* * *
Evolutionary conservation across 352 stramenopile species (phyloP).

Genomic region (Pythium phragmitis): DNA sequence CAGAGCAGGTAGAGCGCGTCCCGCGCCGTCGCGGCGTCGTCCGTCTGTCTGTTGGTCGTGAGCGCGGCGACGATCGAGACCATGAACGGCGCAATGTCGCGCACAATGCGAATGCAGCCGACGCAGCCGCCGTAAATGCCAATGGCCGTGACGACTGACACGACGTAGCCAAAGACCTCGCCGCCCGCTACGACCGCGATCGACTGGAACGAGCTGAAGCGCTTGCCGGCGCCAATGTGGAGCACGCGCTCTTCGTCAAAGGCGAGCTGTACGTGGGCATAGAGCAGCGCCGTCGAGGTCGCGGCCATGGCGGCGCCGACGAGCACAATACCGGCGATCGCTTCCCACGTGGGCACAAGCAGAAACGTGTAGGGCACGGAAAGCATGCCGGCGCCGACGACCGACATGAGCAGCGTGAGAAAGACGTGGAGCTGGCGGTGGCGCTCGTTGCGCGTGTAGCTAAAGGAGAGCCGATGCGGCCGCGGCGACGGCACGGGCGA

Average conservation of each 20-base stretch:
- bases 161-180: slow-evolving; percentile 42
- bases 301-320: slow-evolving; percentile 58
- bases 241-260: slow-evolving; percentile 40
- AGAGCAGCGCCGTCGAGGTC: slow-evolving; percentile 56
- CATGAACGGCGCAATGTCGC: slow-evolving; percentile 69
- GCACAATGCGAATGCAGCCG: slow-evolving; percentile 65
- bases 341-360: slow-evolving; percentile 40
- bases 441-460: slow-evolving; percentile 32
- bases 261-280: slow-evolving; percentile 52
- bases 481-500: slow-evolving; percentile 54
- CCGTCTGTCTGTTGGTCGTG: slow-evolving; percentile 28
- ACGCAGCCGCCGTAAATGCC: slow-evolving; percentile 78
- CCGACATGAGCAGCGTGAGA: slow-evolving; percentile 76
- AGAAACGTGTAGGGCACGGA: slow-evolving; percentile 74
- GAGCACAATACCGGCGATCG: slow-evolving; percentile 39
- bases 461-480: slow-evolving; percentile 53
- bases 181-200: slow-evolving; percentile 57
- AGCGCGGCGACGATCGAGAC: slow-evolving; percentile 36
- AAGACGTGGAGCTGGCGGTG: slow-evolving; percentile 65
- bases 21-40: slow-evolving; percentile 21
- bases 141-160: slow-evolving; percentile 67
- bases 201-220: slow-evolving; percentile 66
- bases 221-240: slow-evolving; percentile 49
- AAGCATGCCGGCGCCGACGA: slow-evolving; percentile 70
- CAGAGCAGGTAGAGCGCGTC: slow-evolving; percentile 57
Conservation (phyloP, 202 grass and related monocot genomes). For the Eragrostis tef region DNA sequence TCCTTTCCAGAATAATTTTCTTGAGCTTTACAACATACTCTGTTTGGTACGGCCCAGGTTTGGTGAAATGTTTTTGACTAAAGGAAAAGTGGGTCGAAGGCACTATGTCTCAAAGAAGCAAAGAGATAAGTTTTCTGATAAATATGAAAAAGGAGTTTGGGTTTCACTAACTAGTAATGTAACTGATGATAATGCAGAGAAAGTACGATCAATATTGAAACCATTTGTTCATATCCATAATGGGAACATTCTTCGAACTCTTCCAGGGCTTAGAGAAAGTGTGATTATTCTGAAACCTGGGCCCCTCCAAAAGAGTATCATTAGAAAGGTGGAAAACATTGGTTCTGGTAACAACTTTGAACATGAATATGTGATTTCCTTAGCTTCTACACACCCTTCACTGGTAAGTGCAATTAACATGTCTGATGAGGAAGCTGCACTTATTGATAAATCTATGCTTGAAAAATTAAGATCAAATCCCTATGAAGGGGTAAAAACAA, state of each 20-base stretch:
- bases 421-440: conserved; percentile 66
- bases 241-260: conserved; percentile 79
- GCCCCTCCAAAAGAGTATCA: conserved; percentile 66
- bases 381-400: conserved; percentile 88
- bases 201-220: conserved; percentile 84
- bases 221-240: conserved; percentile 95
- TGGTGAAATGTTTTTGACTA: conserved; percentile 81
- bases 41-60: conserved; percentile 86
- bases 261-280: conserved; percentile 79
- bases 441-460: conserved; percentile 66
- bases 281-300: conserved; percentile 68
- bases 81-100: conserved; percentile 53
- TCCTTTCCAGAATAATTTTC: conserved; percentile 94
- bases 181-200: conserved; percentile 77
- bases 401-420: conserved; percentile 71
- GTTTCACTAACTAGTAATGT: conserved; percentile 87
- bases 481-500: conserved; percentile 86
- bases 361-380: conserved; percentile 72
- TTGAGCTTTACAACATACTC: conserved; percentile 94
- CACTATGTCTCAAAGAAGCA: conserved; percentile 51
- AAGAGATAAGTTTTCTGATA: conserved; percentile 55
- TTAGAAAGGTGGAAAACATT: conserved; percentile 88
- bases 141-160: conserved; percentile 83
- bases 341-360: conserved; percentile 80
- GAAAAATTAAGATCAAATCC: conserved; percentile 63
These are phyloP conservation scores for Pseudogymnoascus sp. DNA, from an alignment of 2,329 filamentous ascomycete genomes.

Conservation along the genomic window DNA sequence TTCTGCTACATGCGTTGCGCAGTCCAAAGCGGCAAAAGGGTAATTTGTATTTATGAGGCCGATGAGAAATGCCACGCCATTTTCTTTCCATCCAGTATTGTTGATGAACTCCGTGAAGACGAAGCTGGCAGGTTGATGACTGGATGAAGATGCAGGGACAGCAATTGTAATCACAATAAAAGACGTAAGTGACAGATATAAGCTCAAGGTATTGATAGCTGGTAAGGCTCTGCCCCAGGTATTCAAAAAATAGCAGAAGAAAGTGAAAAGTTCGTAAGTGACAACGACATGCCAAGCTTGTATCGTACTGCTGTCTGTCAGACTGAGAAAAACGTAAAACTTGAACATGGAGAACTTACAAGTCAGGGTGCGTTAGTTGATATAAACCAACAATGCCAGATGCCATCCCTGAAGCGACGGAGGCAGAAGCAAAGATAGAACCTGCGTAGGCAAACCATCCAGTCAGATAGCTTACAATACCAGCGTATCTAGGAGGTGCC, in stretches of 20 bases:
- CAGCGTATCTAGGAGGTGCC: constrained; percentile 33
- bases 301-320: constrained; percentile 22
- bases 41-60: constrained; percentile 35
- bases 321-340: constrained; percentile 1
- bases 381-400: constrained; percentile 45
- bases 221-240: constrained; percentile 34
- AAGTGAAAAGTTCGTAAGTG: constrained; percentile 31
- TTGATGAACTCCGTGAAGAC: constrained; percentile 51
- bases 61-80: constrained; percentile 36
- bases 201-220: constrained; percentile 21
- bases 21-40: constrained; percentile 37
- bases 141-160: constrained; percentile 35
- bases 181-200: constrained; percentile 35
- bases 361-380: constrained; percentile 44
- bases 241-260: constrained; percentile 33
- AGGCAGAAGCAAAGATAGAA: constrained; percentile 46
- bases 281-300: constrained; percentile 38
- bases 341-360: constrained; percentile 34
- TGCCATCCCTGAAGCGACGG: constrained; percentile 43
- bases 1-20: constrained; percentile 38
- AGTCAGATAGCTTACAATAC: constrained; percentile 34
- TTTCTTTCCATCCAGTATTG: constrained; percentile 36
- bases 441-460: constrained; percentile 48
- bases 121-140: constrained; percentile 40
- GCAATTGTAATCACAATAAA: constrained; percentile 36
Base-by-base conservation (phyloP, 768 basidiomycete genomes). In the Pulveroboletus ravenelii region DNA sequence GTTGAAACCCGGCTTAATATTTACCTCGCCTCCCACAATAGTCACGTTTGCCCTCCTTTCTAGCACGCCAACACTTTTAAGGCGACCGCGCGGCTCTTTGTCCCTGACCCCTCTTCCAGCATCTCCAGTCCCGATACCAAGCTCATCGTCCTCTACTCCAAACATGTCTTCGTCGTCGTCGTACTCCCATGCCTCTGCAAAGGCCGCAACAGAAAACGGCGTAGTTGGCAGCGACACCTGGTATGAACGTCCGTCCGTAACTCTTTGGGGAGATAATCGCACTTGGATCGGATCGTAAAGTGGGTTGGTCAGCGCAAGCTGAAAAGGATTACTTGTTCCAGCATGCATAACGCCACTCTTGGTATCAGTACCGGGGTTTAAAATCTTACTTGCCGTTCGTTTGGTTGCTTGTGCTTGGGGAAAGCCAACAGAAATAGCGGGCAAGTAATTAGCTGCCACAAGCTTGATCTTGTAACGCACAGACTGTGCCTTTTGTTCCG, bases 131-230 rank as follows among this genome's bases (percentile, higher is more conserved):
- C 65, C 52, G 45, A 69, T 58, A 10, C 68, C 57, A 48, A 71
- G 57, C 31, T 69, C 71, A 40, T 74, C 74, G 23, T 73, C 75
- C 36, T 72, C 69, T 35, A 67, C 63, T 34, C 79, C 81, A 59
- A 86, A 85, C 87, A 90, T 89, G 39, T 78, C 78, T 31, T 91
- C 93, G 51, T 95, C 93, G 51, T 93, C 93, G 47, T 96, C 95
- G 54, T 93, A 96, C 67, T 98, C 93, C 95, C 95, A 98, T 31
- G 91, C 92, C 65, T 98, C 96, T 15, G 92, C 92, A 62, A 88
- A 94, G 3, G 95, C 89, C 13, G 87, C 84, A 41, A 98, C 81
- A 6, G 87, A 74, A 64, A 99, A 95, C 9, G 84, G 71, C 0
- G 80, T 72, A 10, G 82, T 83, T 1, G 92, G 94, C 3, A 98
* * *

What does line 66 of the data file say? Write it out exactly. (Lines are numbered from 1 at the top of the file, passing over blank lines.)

- bases 201-220: constrained; percentile 21